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ItsAllTrue Review: Rawshark
Studios’ Callgrim Centurion

I meant to do a review of the Callgrim Centurion a few weeks back, but overhauling the checklists after SDCC kept me busy and I forgot. Days turned into weeks and the next thing I knew, I’d been enjoying this new addition without giving him the proper IAT welcome. Today, I’m correcting that oversight.

When it comes to Glyos or Glyos related properties, I always feel like I’m playing catch-up. I can still remember a year or two back when I heard a few collectors talking about Onell Design and this new idea that I would love. I poked around a bit and bought some, but I wasn’t really ready for them. My imagination needed a jumpstart. This summer, I made a concentrated effort to better understand Glyos and bought a few more. This time in a single color. It sounds stupid, but that made the difference for me. Free of worrying about matching colors and able to build everything in uniform silver, I finally understood and couldn’t get enough. I decided I needed a Callgrim from Rawshark Studios to add to my growing collection. So I hit up the Callgrim Shop and was happy to find that a silver figure, the Callgrim Centurion, was available.

The first thing I noticed about the Callgrim was his symmetry. I know that sounds odd, but I’ve become very accustomed to playing and building with my Glyos Buildmen and they feature a lot of unique parts – the feet, hands, limbs, etc are all styled differently. But where the Buildman celebrates variety, the Callgrim celebrates uniformity. I’m really digging his sculpt. I love the armor and the symmetrical segmentation – I’ve had a blast building with him.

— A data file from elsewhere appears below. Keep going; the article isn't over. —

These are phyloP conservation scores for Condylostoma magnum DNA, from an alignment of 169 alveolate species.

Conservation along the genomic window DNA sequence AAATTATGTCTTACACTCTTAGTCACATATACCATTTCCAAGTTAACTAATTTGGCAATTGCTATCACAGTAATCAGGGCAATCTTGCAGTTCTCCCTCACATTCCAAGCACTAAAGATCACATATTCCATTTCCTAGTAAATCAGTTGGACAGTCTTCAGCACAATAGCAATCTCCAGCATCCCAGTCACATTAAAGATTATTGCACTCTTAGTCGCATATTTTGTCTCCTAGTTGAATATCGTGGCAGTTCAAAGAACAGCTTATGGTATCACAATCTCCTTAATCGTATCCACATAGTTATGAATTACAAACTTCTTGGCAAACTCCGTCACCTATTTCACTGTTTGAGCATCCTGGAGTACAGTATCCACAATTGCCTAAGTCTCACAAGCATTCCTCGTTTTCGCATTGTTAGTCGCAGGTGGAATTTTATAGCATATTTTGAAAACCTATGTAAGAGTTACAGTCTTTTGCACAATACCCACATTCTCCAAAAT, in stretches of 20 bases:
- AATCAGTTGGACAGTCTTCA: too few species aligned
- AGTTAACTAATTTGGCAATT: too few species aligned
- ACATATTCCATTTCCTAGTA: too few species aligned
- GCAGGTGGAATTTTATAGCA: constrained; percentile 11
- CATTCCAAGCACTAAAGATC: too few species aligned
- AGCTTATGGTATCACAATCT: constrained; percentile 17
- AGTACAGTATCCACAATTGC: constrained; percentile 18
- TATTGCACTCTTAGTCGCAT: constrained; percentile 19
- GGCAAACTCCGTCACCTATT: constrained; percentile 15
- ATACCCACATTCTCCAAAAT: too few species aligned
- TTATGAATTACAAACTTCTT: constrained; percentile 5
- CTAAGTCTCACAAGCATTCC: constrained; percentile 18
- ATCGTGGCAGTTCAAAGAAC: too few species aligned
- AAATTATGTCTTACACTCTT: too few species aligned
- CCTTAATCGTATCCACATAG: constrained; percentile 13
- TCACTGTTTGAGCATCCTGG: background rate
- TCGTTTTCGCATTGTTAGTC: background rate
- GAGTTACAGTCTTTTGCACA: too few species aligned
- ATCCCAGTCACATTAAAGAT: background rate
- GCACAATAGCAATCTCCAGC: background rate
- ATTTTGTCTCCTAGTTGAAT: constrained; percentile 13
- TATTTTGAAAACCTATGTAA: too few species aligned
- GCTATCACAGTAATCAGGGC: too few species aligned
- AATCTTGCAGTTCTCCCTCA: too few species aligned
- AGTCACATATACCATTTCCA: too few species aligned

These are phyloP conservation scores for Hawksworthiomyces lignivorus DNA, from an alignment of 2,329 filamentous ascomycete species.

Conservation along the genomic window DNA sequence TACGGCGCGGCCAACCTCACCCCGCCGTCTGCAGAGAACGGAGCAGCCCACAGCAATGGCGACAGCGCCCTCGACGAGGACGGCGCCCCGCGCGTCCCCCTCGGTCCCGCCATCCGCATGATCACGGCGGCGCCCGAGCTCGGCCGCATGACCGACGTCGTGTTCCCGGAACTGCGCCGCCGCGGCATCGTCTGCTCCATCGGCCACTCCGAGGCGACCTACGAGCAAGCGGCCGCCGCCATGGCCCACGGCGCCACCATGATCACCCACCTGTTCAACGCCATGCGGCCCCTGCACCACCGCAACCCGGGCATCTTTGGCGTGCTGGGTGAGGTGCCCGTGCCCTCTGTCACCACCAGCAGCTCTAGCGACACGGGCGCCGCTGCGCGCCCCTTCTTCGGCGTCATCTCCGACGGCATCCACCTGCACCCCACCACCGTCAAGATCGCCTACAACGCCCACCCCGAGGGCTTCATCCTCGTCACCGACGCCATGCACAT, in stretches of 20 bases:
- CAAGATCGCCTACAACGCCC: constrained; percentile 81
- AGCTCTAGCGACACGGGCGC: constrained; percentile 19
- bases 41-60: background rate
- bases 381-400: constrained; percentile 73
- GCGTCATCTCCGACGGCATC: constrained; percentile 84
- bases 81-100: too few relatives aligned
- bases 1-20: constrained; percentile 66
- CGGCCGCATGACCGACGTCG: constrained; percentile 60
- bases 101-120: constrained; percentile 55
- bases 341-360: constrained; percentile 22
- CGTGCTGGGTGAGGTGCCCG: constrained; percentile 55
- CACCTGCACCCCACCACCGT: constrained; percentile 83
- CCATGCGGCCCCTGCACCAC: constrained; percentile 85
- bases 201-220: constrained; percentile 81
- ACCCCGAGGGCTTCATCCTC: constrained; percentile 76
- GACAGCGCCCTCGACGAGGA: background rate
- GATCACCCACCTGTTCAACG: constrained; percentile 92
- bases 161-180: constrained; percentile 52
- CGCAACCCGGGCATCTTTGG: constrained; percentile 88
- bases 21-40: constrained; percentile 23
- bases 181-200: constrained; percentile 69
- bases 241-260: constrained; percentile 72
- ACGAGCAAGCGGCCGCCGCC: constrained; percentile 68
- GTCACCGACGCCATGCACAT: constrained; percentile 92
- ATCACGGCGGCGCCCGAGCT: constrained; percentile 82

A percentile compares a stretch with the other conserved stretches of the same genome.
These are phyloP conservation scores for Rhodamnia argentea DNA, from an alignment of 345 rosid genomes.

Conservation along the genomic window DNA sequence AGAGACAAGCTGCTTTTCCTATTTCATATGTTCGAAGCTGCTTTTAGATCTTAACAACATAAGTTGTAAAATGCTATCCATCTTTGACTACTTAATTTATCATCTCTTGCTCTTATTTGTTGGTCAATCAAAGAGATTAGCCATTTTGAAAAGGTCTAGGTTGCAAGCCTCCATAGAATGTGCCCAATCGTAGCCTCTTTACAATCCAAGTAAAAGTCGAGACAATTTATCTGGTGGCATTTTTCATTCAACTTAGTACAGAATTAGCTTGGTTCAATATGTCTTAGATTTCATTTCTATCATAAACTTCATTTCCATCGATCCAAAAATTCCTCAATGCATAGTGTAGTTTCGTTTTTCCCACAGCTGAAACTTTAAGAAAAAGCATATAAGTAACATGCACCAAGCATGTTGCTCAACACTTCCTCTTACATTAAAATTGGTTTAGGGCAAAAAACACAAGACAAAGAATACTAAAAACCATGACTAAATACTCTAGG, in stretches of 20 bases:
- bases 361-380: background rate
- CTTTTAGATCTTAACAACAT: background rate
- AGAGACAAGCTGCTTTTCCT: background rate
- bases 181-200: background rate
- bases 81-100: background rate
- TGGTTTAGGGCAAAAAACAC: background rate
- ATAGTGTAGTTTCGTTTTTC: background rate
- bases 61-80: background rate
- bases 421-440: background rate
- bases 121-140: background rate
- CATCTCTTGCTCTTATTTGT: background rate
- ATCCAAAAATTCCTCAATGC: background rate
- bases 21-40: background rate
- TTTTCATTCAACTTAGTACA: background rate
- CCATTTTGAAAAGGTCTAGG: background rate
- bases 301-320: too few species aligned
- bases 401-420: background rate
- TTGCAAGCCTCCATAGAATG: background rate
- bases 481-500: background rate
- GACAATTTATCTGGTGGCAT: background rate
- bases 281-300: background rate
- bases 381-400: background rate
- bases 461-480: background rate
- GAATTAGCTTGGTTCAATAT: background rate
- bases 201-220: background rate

The Callgrim features 27 Pieces. You get two each of the 11 pieces that comprise his limbs and connectors, two torso pieces, and three alternate heads (if you want them to be heads). All the pieces are molded in a bright silver color (which I love to play with, but are not friendly to my camera) with the lines brought out by a heavy black, the same as the silver Glyos I’ve purchased so far.

With Glyos, you create a swivel articulation point every time you put two pieces together. In his standard format, the Callgrim features 16 points of articulation, but you can increase and decrease that as you wish. The Callgrim also features bent knees and elbows. I’m still waiting/excited for the new joints, but these slightly bent pieces have really opened up the possibilities of what I can build and how I can pose it.

All of the Callgrim’s pieces are 100% compatible with the Glyos system (and thus can intermingle with most of the Outer Space Men pieces too!). On mine, some of the joints feel a little looser than my Glyos, but they’re still sturdy. And the material feels the same as the my other Glyos – solid, but flexible.

I shouldn’t admit this, but when I was first perusing the Callgrim Shop I was disappointed that the figure I really liked, the Dome, wasn’t available in silver. Remember how I said I was always feeling behind? Well, looking at the pictures, the Hollow in particular, I realized that his knees were the Callgrim’s feet and then I realized what I was looking at. The Callgrim figure has 4 primary configurations – the Callgrim, the Order, the Dome, and the Hollow. They’re pictured above and on the top of the next page. Yep, all of them can be built from the basic figure I ordered. I felt like a dunce for not picking up on that sooner. I’m still learning. Continue to Page Two…

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9 comments to ItsAllTrue Review: Rawshark
Studios’ Callgrim Centurion